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Principled Partisan Politics Three Ways of Involvement.pdf

Principled Partisan Politics Three Ways of Involvement.pdf

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Published by CBCP for Life
Principled Partisan Politics Three Ways of Involvement
Principled Partisan Politics Three Ways of Involvement

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Published by: CBCP for Life on May 03, 2013
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07/10/2013

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Principled Partisan Politics: Three Ways of Involvement
Pastoral Letter addressed To the People of God in theArchdiocese of Cagayan de Oro
ELECTIONS are a time for choice and decision-making. Voters are expected to follow their conscience inchoosing public officials that will serve the common good, and help in the development of theircommunity. On election day itself, every voter becomes “partisan”—in the sense that he or she takessides and chooses the candidates deemed most qualified for public office.And yet, to be partisan in Philippine politics does not necessarily mean to side with one partyonly – even as political parties are beginning to articulate their principles and party platforms.Personalities, with their qualifications, are still crucial in determining principles and platforms. Thus, aswe scrutinize the qualifications of various candidates, the Catholic bishops have encouraged Christiancitizens to engage in “principled partisan politics.”But how do we engage in principled partisan politics? Three modes come to mind. The first way,paradoxically, is to be non-partisan in favoring this or that candidate. On the other hand, it means to bepartisan or to take sides for the democratic process itself to prevail. This is the role of watchdog citizens’arms like the Parish Pastoral Council for Responsible Voting (PPCRV) and the National Movement forFree Elections (NAMFREL). As in past elections, we encourage our parishioners, particularly the youthand religious lay organizations, to volunteer their services in these activities to ensure Clean, Honest,Accountable, Meaningful, and Peaceful (CHAMP) elections. Our archdiocesan social action team canhelp coordinate both PPCRV and NAMFREL activities at the local levels to ensure complementarity of roles. We also commend the initiative of the Xavier University High School alumni in organizingCrusaders for Honest, Orderly, and Peaceful Elections (HOPE) in the 62 polling precincts of Cagayan deOro City.During this period before election day, Voters’ Education will require much effort—not only inthe proper utilization of the PCOS machines, but more so in choosing worthwhile candidates. It is in thiscontext that voters can become Trans-partisan—i.e., in choosing the most qualified candidates acrosspolitical parties. In their Pastoral Statement of Jan. 2013, the Catholic bishops “commend and supportlay initiatives to form circles of discernment to choose worthy candidates . . . in order to bring values of God’s kingdom in the public discourse.” As in previous elections, I have recommended that voterschoose candidates with the five C’s – that they be men and women of Character, Conscience,Competence, Compassion, and Commitment. Other characteristics have been suggested: thatcandidates be maka-Diyos, maka-Tao, maka-Buhay, maka-Bayan, and maka-Kalikasan.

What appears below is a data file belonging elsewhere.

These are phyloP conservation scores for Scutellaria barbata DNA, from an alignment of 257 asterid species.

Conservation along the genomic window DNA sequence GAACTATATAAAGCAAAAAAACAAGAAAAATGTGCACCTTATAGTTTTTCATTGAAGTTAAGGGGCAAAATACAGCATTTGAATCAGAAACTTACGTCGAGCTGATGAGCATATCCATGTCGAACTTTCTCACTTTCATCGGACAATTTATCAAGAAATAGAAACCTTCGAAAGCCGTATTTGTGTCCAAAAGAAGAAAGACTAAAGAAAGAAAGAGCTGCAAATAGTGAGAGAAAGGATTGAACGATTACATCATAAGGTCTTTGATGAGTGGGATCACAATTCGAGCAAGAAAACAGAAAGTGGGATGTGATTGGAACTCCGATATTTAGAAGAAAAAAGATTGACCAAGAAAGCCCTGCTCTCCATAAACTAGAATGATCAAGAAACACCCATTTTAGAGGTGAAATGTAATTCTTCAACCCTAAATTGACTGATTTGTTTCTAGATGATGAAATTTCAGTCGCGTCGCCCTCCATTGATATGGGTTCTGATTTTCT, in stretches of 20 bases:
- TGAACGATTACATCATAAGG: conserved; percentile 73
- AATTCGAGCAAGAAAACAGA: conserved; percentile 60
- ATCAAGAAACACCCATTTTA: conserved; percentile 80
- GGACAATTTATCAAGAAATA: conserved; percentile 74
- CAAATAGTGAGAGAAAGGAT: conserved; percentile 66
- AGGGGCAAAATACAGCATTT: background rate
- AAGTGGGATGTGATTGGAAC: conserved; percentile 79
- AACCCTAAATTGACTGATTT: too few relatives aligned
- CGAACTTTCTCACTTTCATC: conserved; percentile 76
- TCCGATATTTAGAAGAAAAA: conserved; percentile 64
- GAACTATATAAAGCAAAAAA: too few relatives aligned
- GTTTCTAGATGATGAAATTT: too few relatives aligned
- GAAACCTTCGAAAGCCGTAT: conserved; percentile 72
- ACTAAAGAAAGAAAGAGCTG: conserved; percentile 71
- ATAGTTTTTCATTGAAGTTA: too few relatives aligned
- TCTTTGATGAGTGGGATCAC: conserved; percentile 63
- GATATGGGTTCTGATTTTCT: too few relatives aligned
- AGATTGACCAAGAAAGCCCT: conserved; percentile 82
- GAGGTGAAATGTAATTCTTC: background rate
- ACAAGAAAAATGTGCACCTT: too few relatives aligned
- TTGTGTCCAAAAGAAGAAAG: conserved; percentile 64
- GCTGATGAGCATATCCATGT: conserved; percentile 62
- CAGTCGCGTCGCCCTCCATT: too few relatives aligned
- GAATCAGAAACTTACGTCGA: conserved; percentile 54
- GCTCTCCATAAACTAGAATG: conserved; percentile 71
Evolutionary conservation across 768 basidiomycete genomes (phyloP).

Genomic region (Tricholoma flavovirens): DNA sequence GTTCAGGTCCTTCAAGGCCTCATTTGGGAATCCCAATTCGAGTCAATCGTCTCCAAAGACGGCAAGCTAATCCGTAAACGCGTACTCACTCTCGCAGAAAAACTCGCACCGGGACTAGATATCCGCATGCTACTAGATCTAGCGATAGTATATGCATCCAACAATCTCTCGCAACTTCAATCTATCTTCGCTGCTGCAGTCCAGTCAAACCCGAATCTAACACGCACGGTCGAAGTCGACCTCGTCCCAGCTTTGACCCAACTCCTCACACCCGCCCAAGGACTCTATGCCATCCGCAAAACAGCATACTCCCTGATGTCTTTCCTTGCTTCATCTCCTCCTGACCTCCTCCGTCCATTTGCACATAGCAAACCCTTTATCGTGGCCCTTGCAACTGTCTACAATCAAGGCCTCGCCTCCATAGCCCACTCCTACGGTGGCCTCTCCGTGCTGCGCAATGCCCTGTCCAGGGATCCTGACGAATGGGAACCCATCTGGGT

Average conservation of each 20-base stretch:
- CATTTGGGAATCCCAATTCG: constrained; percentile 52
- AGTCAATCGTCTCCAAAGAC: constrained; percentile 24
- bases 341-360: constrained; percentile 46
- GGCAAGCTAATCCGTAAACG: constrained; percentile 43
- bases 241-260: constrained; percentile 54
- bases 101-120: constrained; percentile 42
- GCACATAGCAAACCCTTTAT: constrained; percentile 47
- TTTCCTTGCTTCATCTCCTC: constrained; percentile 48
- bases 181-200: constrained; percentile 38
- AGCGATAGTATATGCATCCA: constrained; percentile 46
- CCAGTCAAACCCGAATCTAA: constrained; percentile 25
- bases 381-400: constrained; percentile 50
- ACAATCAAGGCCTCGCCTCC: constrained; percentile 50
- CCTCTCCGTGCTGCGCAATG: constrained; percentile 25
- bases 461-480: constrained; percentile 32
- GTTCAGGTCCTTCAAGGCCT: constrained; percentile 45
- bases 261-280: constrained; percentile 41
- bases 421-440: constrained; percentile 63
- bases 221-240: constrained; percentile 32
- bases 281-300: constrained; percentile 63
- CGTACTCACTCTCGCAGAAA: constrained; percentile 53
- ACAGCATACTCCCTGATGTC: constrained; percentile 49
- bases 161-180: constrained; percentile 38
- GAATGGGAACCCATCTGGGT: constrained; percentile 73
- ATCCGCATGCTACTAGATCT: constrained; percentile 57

The Circles of Discernment for Elections (CIDE) seminar organized by the Dilaab Team in theArchdiocese of Cebu has further refined this selection process through its LASER test. Informal groups of voters are asked to evaluate candidates according to Lifestyle, Action/Accomplishments, Supporters,Election Conduct, and Reputation. I would highly encourage our Basic Ecclesial Communities as well asmulti-sectoral and inter-faith groups to adopt this discernment process in order to arrive at a collectivechoice of worthwhile candidates.Dilaab has also introduced a third mode of partisanship. This is called Pan-Partisanship (“i.e., reachingout to all political affiliations”). Prior to the formal campaign period, candidates from all political partiesas well as those individuals still discerning whether to run for public office or not were invited to a“discernment integrity recollection”. This focused on what Pope Benedict XVI calls “evangelicalformation and pastoral accompaniment of a new generation of Catholics working in politics.”Prospective candidates were invited to pray over their own understanding and motivations for enteringthe sphere of public service. They were also asked to answer the LASER questions for themselves ascandidates.In addition to this inclusive invitation to all candidates to develop a form of spirituality in public office, Iwould include three issues of concern of pan- or supra-partisan significance (which all political partiesshould espouse). In the archdiocese, we have launched a campaign: “Our Votes are Not for Sale.” It is adirect call to all traditional politicians (trapos) against the practice of rampant vote-buying (which isconsidered a criminal offense.) More profoundly, vote-buying as well as vote-selling are offenses againstthe dignity of the voter himself who “exchanges” his reasoning and freedom for a fleeting sum of money.A second issue of concern has been brought up by the CBCP Pastoral Statement: “the widening practiceof political dynasties.” Along with other dioceses and organizations, we have launched in thearchdiocese the Movement Against Dynasties (MAD). Recent studies by research centers have pointedout the correlation of political dynasties with corruption, poverty, and violence in various provincesthroughout the country. The provision against political dynasties has already been inscribed in thePhilippine Constitution of 1987. The CBCP statement adds: “As monopolies in business, monopolies inpolitics limit the entry that can bring in new ideas and better services. Political dynasties breedcorruption and ineptitude.” A related advocacy is the campaign against pork barrel allocations—whichimpels political dynasties to expand to control the largesse of public funds.A third issue of concern, especially for us in Cagayan de Oro, is the care and conservation of theenvironment. Typhoon Sendong has taught us the bitter lessons from the wanton degradation of ourwatershed areas surrounding Cagayan de Oro River and other tributaries. The continued bleeding of Iponan River from hydraulic flush mining also has to be stopped. The rehabilitation and protection of ourenvironment should be a pan-partisan concern of all candidates for public office.This then is the challenge of Responsible Citizenship as we approach election day. While church leadersthemselves have to remain non-partisan in electoral contests for the sake of transcendent Gospel valuesthat they uphold, it is good to keep in mind the three calls of CBCP for all Christian citizens: